Australian Impressionist Frederick McCubbin was the third son of a family who emigrated to Australia. His father secured him a job as a lawyer’s clerk, but this came to a rapid end when Frederick’s father was shown the theatres he created out of paper to entertain himself. Frederick remained determined to become an artist and, on a whim, signed up for design and art classes. However, his ambitions were put on hold after his father’s death so he could assist with running the family business. Frederick managed to return to his studies. He would later sell a number of his works and hold a number of local solo exhibitions in his lifetime.

Only a few people can be easily identified with dark fantasy, surrealist, figurative or abstract art besides Peter Booth. The intense emotional power of often dark narratives and esoteric symbolism in his work were defined by the horrors of World War II. His work was also inspired by other artists and authors like Goya, Dostoyevsky, and even the Bible. The most peculiar inspiration of them all were the visions he reportedly had seen from a young age. The hybrid apocalyptic monsters reflected on his works were represented by these dreams. His works reveal the violent nature of mankind, but they also show that nature can heal itself.

Of the ten Lindsay siblings, Norman Lindsay was one of the five who shared a common interest in art. He and his brother Lionel were especially distinguished. Norman taught himself to draw after being forced to remain in the house due to a blood disorder. He was captivated by Solomon J. Solomon’s Ajax and Cassandra when he first saw it at the Ballarat Fine Arts Gallery. This would become the source of Norman’s interest in nudes in his art. As an avid reader, he was also influenced by Nietzsche’s philosophy. Despite the controversy surrounding some of his works, Norman’s art style became more sophisticated and he became the highest-earning Australian artist before WWI.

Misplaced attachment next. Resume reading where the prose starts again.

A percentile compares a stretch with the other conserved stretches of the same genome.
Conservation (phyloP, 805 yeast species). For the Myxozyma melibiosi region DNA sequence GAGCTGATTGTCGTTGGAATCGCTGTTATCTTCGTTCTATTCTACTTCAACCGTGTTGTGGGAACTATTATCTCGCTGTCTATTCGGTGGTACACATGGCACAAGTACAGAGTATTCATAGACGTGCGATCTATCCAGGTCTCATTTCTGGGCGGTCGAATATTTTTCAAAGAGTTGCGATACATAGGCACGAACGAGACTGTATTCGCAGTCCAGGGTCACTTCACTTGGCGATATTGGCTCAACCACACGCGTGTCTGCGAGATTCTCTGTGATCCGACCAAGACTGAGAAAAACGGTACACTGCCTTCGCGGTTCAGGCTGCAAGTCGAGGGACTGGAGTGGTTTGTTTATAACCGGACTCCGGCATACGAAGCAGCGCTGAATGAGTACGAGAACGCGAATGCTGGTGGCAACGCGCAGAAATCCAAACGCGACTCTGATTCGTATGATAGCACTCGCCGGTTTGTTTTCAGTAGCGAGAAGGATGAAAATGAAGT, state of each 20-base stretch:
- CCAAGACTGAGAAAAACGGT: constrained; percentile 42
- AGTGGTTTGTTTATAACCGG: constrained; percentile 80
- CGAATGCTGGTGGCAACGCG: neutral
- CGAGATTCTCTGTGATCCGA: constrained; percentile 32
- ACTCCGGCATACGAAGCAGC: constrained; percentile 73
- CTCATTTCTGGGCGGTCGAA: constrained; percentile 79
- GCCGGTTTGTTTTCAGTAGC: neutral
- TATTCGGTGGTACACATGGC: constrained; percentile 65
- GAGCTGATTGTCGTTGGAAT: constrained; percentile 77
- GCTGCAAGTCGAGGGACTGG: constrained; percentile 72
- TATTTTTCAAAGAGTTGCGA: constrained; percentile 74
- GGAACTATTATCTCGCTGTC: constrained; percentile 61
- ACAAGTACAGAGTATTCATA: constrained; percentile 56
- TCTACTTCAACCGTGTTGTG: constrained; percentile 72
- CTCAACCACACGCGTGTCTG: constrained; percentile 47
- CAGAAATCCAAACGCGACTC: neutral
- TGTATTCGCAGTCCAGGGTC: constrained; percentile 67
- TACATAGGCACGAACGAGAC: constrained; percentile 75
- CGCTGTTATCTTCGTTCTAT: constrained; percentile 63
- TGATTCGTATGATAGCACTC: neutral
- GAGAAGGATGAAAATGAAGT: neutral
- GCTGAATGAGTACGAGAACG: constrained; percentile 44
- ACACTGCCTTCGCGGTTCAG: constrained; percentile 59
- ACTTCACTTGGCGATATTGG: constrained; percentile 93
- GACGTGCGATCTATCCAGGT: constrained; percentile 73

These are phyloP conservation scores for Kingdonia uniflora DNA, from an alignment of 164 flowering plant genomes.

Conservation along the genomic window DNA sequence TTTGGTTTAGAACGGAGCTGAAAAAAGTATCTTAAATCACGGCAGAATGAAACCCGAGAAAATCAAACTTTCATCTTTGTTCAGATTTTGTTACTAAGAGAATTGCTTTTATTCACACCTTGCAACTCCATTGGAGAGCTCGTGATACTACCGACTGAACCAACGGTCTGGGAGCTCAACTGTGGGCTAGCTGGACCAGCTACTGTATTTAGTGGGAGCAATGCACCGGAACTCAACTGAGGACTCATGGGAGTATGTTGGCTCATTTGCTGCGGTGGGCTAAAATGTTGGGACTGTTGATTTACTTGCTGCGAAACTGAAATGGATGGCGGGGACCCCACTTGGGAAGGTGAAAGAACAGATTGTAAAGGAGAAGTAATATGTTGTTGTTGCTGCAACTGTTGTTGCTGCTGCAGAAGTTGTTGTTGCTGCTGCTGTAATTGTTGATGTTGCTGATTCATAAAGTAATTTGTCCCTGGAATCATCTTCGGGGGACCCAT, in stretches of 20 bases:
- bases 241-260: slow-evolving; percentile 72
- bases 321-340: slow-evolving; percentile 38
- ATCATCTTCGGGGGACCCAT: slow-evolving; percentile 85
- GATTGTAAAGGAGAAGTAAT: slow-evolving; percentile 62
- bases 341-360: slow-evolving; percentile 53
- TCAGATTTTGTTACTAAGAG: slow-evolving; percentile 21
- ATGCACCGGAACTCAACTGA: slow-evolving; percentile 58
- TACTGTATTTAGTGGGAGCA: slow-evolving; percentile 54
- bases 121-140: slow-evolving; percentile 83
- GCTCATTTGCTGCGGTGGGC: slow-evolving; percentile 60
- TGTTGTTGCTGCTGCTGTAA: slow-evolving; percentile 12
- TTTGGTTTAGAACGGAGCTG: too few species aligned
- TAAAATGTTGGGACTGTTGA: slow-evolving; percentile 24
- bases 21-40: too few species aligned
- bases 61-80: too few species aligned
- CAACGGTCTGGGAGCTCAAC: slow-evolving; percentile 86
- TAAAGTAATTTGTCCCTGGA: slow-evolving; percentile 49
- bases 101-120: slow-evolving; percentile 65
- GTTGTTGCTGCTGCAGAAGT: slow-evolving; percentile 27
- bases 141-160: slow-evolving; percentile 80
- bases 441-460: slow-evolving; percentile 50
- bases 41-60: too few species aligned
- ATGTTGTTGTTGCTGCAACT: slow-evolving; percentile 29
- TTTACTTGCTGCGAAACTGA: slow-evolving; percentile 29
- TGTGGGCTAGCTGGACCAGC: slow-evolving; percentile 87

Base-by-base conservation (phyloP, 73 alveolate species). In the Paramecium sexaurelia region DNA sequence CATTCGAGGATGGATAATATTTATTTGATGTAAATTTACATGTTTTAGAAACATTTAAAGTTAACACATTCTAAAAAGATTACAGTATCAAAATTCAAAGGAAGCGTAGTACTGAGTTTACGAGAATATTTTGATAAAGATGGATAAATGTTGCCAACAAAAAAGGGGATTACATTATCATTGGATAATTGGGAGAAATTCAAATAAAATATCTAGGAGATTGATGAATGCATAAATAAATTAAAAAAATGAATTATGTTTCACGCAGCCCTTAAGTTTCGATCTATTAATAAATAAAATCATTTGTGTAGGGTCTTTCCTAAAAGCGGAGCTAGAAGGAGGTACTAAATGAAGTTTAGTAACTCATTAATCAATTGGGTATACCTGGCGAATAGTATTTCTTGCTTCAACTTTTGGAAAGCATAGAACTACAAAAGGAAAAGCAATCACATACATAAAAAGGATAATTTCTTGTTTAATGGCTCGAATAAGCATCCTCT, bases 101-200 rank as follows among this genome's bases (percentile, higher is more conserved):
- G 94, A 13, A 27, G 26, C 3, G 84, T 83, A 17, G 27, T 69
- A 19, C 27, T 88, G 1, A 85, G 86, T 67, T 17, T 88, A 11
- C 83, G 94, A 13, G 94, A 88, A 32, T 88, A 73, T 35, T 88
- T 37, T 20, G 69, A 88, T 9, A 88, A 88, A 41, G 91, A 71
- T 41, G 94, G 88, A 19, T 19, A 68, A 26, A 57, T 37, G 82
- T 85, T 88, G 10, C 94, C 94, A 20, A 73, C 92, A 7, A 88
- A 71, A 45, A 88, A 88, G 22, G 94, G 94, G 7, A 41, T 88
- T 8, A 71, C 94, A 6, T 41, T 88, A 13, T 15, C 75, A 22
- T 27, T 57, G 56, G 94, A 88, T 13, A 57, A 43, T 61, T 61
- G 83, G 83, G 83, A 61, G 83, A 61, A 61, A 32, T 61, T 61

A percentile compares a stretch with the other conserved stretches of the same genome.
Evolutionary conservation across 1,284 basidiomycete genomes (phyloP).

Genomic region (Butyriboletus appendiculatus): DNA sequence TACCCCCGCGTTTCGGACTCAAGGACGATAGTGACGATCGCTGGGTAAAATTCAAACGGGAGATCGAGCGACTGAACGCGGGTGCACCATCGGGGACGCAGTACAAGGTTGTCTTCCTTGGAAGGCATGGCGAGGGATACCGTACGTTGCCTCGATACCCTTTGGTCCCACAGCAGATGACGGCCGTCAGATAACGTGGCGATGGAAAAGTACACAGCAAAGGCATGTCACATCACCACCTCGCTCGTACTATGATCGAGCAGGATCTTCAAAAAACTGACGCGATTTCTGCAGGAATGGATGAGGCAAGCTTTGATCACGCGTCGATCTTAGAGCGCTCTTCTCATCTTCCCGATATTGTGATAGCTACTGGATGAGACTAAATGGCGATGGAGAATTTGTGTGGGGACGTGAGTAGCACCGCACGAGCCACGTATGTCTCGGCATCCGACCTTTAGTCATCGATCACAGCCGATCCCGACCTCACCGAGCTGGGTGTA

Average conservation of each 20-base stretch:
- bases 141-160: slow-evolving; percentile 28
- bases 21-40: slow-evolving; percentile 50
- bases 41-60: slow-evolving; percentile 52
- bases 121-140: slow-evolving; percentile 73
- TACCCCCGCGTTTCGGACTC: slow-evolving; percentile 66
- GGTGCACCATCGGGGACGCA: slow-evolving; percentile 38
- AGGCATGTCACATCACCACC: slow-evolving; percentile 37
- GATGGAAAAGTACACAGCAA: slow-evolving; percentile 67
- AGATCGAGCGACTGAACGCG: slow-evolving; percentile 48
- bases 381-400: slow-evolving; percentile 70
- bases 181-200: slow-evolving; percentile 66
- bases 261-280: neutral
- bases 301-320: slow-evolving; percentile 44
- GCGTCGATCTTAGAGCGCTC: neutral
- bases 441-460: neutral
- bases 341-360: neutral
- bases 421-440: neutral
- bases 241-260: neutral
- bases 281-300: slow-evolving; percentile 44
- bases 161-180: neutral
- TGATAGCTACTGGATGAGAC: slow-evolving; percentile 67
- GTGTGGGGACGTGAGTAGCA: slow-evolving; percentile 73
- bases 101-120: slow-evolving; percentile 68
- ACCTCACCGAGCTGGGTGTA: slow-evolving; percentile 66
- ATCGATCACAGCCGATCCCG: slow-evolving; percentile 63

Lionel Lindsay was among the most influential artists in Australia. As a matter of fact, his whole family influenced Australian art and opinion for around 8 decades. Lionel first learned art lessons in watercolour. He then studied at the National Gallery of Victoria Art School in Melbourne. Despite having these formal art lessons, his forte was actually self-taught. This would include etching and engraving. He was a strong believer in drawing as an essential basis of fine art and its degradation with the advent of modern art. His recreation of day-to-day life in Sydney is what made his work most significant. His work is still being exhibited today in Australia and around the world.

“An artist who makes a deliberate break with previous styles.” – That’s how one would define Grace Cossington Smith. She was regarded as one of the few artists, if not the first, to initiate modernist art in Australia. Her story started when her parents sent her for drawing classes with Antonio Salvatore Dattilo-Rubbo. This is where Grace was introduced to Cezanne, Gauguin, and Van Gogh. From the first World War to the second, Grace had already painted numerous pieces. However, she was not widely known until she was in her 70’s. Her legacy lives on in the form of a biennial art award, run by a not-for-profit initiative in honour of her.

Aspiring to be a poet, Cecil John Brack hadn’t decided to become an artist until he came across a reproduction of Vincent van Gogh’s The Night Café in a local bookshop. His art studies were interrupted in World War II, but he returned to his studies after the war. During his time in the army, Brack developed his artistic skills by creating drawings and sketches of his comrades. His painting, The New House, typified the culture of the Menzies Era. This was regarded as a “golden age” for Australia. His final work was purchased by the Art Gallery of New South Wales and was a finalist for the Archibald Prize.

If there was a Ned Kelly in art, it would definitely be Sidney Robert Nolan. His early career included designing sets and costumes for a production of the ballet Icarus. He continued painting even after being drafted for duty in the Citizen Military Forces in 1942. However, he never returned to his base after being on leave. He was declared a deserter. Know the full story here: